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MAKING A PATH FOR THE CHILDREN

“Mama, ayaw ko nang pumasok.”

Melody Nicoleta, 31, has heard this a dozen times from her children. She is always disheartened to hear this as she wants nothing but to send all three children to school. However, she cannot blame them most of the time.

Melody and her family lives in Brgy. Sta. Teresita in Guinayangan, Quezon Province. Their house is located amidst coconut trees, their main source of income. Though they are thankful for the gift of their environment, the story becomes different when the rainy season comes.

“Kapag maulan, talagang maputik ang daanan. Minsan umaabot hanggang tuhod ang putik. Kaya ang mga tao ay nahihirapan talaga. Kaya ‘yung mga anak ko, tinatamad na ring pumasok,” shared Melody.

She added that whenever it rains, it is a hassle for the children to go to school. They have to bring with them their uniform and shoes in the morning so that they can change their clothes and start their classes with clean clothes. Other children would go to school barefooted.

“Yung mga anak ko, hinahatid ko talaga papuntang school para lang pumasok. ‘Yung isa, binababa ko sa likod para hindi s’ya madumihan at hindi na tamarin,” said Melody.

For Melody and her husband, Alfredo, sending their children to school is important as this is how they see them being able to have a better life in the future. After all, they are currently being provided for by the government. Their family is a beneficiary of the Pantawid Pamilyang Pilipino Program of the Department of Social Welfare and Development (DSWD) where their children are being provided support for their education.

Excited to go to school

This school year, Carla Jane and Mark Bryan, Melody’s children, are both excited to go to school. The excitement is far from the story Melody has been hearing from her children in the previous school years. Thanks to the newly-completed pathway that runs from the entrance of their barangay in Brgy. Dungawan Central down to the cluster of houses in their sitio.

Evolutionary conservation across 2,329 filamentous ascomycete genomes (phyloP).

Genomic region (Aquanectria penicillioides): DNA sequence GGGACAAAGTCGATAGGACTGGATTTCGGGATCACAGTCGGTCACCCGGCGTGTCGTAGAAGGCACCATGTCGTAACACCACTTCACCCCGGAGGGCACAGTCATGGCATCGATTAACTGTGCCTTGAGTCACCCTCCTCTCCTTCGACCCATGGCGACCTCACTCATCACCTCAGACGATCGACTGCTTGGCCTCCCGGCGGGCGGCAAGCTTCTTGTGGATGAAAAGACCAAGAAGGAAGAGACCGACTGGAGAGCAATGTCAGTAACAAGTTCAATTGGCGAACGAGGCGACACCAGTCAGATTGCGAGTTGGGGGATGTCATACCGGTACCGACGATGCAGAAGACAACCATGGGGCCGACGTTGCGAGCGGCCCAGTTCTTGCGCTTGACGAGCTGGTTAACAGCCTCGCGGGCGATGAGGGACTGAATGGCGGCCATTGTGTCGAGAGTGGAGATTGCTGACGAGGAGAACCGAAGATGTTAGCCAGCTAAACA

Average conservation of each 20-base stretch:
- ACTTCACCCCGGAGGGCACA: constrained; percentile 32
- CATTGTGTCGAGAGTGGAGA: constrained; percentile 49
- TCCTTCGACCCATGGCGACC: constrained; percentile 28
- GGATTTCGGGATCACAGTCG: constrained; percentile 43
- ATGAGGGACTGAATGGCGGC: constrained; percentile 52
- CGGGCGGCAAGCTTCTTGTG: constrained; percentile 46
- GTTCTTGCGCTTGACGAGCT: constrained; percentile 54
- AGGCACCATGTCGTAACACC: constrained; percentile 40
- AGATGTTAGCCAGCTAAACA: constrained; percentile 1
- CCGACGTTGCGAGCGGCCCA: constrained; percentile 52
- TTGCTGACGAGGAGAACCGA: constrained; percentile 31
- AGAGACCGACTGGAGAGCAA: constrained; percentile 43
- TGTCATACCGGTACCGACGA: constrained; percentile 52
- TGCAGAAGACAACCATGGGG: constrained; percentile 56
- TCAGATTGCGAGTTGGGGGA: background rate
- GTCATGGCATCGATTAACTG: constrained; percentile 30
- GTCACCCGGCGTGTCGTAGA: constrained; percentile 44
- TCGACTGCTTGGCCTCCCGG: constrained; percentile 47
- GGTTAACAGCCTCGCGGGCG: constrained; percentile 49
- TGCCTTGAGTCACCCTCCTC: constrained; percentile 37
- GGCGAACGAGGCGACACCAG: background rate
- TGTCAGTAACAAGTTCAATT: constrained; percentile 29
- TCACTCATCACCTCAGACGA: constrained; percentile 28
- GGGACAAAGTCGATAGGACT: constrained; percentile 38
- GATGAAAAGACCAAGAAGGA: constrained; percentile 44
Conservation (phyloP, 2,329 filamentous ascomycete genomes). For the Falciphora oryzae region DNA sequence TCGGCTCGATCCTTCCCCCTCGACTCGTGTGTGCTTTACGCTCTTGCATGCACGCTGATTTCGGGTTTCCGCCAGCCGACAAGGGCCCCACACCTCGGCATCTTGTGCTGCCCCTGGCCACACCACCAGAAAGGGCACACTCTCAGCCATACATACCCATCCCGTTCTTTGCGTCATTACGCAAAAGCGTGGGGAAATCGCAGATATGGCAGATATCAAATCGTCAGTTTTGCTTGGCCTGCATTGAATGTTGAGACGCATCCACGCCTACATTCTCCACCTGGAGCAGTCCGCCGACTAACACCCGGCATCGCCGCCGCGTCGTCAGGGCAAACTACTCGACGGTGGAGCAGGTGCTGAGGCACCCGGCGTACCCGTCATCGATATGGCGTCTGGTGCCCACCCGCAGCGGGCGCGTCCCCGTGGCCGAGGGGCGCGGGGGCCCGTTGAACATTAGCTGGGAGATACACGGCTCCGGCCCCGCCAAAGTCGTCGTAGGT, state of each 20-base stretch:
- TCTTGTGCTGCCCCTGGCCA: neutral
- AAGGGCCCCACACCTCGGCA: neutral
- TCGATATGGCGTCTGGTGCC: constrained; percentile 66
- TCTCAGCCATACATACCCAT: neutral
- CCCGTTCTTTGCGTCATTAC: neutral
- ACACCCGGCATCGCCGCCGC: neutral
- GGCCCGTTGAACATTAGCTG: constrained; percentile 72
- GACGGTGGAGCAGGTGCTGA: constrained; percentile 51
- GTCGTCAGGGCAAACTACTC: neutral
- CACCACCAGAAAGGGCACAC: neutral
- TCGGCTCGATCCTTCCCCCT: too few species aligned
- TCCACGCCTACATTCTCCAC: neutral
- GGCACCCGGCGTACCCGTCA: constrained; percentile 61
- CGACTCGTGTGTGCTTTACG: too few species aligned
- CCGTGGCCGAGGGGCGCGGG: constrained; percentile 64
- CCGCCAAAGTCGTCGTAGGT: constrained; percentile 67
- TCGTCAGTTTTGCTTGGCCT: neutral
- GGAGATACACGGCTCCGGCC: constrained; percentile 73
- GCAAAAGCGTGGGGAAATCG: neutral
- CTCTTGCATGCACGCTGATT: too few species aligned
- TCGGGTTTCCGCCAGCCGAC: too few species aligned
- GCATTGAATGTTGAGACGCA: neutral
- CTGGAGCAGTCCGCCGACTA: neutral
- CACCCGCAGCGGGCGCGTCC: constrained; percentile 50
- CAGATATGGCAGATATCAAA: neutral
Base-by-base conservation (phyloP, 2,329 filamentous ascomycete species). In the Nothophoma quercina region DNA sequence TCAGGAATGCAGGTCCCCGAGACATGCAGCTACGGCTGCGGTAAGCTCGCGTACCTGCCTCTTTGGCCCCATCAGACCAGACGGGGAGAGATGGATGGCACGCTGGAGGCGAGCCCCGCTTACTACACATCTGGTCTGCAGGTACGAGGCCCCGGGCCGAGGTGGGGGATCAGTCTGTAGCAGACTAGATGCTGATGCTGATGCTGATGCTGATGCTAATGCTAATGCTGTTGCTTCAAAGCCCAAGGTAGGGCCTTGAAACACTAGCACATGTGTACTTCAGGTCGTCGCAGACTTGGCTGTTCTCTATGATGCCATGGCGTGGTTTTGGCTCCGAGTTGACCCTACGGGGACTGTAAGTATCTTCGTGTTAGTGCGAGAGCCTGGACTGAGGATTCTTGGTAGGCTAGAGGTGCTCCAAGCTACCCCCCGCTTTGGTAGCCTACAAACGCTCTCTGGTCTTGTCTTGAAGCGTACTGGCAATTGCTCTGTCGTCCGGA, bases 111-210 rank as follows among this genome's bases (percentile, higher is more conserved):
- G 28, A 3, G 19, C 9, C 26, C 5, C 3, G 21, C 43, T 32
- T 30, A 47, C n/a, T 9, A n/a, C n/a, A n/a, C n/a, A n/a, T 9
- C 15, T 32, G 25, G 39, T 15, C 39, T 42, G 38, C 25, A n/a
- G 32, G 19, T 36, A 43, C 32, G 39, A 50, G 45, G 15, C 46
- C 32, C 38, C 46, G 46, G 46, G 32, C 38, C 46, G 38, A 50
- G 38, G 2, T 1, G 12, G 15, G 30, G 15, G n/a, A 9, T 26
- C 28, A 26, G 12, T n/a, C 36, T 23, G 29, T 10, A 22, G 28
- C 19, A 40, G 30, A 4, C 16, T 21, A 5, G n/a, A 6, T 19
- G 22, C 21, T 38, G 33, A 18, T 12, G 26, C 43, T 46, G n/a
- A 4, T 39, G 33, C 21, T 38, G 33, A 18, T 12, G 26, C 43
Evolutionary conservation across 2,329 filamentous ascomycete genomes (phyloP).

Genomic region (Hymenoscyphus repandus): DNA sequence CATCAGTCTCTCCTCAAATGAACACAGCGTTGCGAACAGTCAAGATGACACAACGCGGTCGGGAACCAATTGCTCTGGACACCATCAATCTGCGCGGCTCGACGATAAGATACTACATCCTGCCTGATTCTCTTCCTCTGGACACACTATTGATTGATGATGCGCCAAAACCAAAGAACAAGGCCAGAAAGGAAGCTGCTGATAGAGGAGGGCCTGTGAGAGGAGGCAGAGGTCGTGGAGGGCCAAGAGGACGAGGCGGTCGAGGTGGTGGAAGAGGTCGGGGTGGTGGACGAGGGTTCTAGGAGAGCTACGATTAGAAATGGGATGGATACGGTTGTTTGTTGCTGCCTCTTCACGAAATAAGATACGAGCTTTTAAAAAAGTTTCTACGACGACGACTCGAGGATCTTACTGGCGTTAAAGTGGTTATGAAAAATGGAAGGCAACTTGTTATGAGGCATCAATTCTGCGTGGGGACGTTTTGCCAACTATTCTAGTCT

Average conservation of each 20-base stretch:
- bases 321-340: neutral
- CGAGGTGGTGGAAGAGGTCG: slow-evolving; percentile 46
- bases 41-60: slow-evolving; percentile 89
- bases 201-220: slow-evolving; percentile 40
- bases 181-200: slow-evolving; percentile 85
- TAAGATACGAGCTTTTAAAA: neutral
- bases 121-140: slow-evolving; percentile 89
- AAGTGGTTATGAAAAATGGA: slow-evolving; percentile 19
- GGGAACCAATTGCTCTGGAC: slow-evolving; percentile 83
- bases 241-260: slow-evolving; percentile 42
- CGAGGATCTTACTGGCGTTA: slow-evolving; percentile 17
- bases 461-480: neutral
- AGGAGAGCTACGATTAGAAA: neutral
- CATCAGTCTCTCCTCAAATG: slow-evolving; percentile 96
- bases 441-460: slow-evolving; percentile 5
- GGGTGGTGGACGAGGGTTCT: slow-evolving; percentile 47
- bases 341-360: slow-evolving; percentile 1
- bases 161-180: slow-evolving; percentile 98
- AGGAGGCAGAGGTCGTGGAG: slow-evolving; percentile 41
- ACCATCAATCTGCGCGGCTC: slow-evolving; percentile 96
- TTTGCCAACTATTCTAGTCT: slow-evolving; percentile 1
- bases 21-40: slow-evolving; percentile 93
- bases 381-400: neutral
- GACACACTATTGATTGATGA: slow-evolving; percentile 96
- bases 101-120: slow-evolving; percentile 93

“Maganda na po ang daan, maalwan na pong maglakad,” shared Carla Jane, who is now in Grade 5.

Melody cannot help but be proud of this new story as she has been an active player in the completion of the pathway.

The pathway is constructed by the community residents of Brgy. Sta. Teresita through the funding of the DSWD’s Kapit Bisig Laban sa Kahirapan – Comprehensive and Integrated Delivery of Social Services (Kalahi-CIDSS) program.

The said program uses the community-driven development approach where it involves the community residents in the development of their respective communities. The residents identify their most pressing needs, propose for the implementation of the project and work together in the construction and later on maintenance of the project.

“Ako po ang head ng procurement team, kami ‘yung nag-canvass ng mga materyales na gagamitin para sa pathway,” said Melody.

She added that the residents in the barangay worked together in the completion of the pathway. And what she appreciates most is that even those residents who will not be directly benefitting from the pathway did not think twice about helping them.

“Nagbotohan kami sa barangay, at kahit ‘yung mga nakatira sa hindi dadaanan ng pathway ay bumoto sa paggawa nito. Alam nila at nararamdaman nila na mas kailangan talaga namin ang proyekto,” gratefullyshared Melody, who added that the pathway also benefits residents of two other neighboring barangays.

For Melody, this is what she appreciates the most about what was taught to them by the process they underwent in the Kalahi-CIDSS implementation. All of their voices were heard and as a result, every resident in the barangay treated the project as their own.

Ensuring a good path for the children

The completion of the pathway has benefitted school children directly, but for Melody and the rest of the residents in the barangay, it is still the children who will benefit from this in the years to come.

“Maraming kabuhayan ang natutulungan dito. Katulad sa amin, mas nakakatipid kami sa pagba-biyahe ng kopra sa bayan ngayong nakakapasok na ang motorsiklo dito sa amin. Halos kalahati ang natitipid namin ngayon kumpara noon na inuupa namin sa kalabaw,” said Melody, who added that a sack of copra would cost them 50 pesos to transport before.

Other than farmers like them, storeowners also save on the cost of transportation of their goods to their barangay, which make the prices of commodities a little cheaper.

With these, families are able to bring home more income to support their needs, particularly the school needs of the children.

“Malaking bagay po ‘yung natitipid namin, naibibili na namin ng ibang pangangailangan o di kaya ay dagdag na pagkakakitaan katulad ng baboy. ‘Yung pangangailangan naman po nila sa school, nasasagot na ng 4Ps,” shared Melody.